There are three (or four, depending on how you count them) prime areas of vegan education, which combined, would provide overwhelmingly strong, positive reasons for insisting on the permanent elimination of animal agriculture, and to which industry and the general public has no adequate rebuttal (“but they taste good” sounds absurd in light of these three areas of vegan education).
The Moral Issue
Two people of approximately similar intelligence, but of different race or sex should be granted equal consideration regarding their important interest in a university education based solely on their similar intelligence. The irrational cultural prejudice of racism and sexism ignores the morally relevant similarity of intelligence in favor of recognizing the irrelevant difference of race or sex.
In the same way, two beings of approximately equal sentience, but of different species should be granted equal consideration regarding their important interest in not being enslaved, exploited, or slaughtered based solely on their similar sentience. The irrational cultural prejudice of speciesism ignores the morally relevant similarity of similar sentience in favor of recognizing the irrelevant difference of species.
We are not very deep into moral philosophy here. Indeed, a dim-witted 10 year-old should not have any problem comprehending the moral argument above. Why doesn’t the animal rights and vegan movement broadcast this basic and irrefutable argument constantly over years, like a well-known advertisement, until it becomes part of the general public’s collective psyche, as a major component of vegan education? Industry’s only reply would be to restate their irrational prejudice. Granted, in our era, the public generally shares industry’s bigotry on the matter, but over time, it should be increasingly difficult to embrace the prejudice in any serious discussion. Eventually, the truth of the matter will weigh heavily on the conscience of decent people, and change will result, perhaps more rapidly than most of us might think likely today.
The Environmental Issue
As set forth in my blog essay entitled On the Environmental Disaster of Animal Agriculture and the important links therein, it is obvious that animal agriculture is the single worst enemy of the environment and a sustainable future.
As animal agribusiness grows into Asian and other markets, adding three billion or more people as customers and quadrupling the number of animals bred, raised, and slaughtered from the current number of approximately 50 billion annually, it is clear that the long-term effects (perhaps even the short-term effects) will bring the Earth’s biosphere into collapse. We simply cannot afford the gluttonous excesses that the combination of animal agriculture and modern technology has enabled. Our survival as a species depends on waking up to animal agriculture’s impact on the future.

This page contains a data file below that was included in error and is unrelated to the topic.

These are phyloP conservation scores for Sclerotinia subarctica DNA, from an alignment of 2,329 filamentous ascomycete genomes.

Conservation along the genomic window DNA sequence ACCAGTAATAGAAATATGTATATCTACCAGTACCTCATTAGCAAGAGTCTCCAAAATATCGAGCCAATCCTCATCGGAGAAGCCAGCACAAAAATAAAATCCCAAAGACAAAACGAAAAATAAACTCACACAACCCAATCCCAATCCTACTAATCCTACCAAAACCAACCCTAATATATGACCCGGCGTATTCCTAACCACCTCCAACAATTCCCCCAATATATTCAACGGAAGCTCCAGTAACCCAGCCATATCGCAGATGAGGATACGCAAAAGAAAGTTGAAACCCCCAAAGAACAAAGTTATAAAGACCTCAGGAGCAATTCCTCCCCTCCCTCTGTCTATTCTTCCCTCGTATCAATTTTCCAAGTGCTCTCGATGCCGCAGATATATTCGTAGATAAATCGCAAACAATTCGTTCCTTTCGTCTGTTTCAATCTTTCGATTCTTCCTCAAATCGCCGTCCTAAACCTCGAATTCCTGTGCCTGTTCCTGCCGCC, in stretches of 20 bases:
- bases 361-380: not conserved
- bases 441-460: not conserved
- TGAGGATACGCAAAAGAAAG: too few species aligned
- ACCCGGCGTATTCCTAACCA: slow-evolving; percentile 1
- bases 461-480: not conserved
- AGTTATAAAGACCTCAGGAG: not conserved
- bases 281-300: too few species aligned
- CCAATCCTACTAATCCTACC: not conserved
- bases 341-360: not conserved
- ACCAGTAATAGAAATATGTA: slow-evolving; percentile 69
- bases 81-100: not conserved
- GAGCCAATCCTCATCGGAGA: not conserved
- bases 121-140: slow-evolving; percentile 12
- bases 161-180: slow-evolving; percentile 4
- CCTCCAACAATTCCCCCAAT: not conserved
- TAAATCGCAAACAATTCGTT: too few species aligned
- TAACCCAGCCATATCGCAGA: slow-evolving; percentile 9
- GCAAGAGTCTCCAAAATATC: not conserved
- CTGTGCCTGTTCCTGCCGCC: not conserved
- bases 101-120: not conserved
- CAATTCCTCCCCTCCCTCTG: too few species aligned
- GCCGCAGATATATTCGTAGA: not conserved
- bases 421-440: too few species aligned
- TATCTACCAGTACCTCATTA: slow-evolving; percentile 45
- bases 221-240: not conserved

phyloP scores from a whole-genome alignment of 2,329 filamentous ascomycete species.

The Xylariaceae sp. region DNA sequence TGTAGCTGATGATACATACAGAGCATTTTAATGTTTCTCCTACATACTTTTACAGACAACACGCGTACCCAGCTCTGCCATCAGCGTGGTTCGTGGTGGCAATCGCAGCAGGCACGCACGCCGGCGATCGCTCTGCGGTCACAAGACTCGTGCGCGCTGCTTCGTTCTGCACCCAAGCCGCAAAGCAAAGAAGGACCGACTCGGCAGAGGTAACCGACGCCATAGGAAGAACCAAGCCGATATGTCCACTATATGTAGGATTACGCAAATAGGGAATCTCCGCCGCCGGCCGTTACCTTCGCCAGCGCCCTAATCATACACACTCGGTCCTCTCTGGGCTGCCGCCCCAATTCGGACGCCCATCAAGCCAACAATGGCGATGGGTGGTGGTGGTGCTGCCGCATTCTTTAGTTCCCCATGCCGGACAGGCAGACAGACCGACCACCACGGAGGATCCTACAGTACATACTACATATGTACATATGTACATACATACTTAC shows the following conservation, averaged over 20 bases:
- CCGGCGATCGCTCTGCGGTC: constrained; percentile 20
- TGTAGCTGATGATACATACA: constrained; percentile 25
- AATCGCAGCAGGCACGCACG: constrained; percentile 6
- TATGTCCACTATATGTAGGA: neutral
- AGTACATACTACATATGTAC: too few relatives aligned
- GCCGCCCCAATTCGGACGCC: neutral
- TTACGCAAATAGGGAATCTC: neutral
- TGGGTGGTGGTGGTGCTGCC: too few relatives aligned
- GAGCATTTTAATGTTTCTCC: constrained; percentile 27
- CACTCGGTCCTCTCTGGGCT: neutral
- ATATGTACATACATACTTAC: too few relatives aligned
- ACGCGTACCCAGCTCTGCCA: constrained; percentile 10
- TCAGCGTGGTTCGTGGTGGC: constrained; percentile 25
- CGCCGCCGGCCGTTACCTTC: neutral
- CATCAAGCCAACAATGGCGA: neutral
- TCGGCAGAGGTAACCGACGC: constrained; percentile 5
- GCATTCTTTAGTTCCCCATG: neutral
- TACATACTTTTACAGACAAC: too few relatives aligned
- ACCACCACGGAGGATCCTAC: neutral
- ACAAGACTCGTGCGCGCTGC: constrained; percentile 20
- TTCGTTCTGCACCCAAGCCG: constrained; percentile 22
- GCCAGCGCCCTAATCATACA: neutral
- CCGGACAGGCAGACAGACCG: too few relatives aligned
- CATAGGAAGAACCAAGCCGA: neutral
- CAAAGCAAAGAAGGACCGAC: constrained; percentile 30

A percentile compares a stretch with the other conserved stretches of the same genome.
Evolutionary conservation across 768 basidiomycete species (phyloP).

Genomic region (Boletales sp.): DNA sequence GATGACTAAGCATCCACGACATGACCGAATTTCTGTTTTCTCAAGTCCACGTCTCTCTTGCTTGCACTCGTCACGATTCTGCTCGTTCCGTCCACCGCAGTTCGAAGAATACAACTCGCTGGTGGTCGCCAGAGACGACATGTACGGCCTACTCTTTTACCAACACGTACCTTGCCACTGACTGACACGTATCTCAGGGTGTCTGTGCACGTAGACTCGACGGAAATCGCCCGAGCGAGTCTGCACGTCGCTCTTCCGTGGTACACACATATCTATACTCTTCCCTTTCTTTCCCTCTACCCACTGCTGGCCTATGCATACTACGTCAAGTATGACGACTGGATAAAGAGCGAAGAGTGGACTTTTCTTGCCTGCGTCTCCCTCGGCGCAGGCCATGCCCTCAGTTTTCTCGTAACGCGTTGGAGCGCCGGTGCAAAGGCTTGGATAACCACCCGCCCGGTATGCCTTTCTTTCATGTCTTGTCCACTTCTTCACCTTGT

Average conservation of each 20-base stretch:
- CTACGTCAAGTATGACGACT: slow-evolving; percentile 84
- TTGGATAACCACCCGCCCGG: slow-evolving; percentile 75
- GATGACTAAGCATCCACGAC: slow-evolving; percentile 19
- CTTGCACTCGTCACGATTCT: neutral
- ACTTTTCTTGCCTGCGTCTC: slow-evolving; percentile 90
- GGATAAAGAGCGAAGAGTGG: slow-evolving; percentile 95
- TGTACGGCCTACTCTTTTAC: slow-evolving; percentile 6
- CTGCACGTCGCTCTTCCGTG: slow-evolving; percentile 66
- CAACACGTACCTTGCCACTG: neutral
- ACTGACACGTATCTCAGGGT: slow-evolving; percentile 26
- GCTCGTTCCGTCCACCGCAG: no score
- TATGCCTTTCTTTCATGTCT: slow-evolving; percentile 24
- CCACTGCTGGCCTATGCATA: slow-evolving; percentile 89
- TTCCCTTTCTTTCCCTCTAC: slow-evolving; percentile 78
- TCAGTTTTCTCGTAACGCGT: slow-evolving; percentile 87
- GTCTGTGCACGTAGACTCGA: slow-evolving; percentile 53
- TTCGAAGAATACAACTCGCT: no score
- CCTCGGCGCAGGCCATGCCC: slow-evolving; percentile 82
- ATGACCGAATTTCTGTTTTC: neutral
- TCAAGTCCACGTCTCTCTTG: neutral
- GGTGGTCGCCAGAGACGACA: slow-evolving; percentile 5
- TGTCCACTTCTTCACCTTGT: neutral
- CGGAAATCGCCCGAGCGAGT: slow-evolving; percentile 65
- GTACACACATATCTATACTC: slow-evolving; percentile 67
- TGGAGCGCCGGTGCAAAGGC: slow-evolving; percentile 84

Vegan Food and Nutrition
In addition to most people being completely ignorant of the shocking and horrific details of the lives of ‘food’ animals, speciesism, and the environmental disaster created by animal agriculture, most people have no idea what vegans eat or how nutritious and satisfying vegan diets are or can be. Fortunately, there are a lot of great vegan food blogs on the Net these days, and well-planned vegan diets are endorsed by the American Dietetic Association and similar mainstream, science-based organizations. But there is still tremendous untapped opportunity for vegan culinary and nutrition education, including education on deleterious effects of the standard American diet on public health, which is high in damaging animal fats, including cholesterol. Anybody who makes it easier for non-vegans to go vegan is doing effective vegan education in that respect.
Vegan Education and New Welfarists
As I stated in the previous section, new welfarists engage in what they call “two-track activism”, one track being vegan education and the other being welfare reform. So, as a secondary activity to welfare reform advocacy, new welfarists are already engaged in many activities that fall into the above categories. But to the extent that they spend time and money on welfare reform or single-issue campaigns when the opportunity for vegan education in society is so unimaginably vast, they inflict a severe opportunity cost on genuine societal progress. That’s not even to mention the confused and contradictory message they send that I mentioned above, which acts not merely to forgo opportunity, but is counterproductive and regressive.
For a deeper exploration of the topic of abolitionism versus new welfarism, consider reading the following links:
Gary Francione and Anna Charlton’s abolitionist pamphlet (it’s also available in several other languages)
A single issue campaign (herein referred to as “SIC” or “campaign”) can be of two different types: welfare-oriented campaigns and elimination-oriented campaigns. SICs can also be short-term or take up an organization’s entire mission and lifetime. The primary difference between the two types is that welfare-oriented SICs focus on merely reforming an exploitive industry, while elimination-oriented SICs focus on entirely eliminating an exploitive industry. Since some industries are mere subsidiaries of a larger industry (e.g. the foie gras industry is a subsidiary of the animal agriculture industry), some SICs may be an elimination-oriented SIC to a subsidiary industry, while being a sort of welfare-oriented SIC in relation to the principal industry.Welfare-oriented Single Issue Campaigns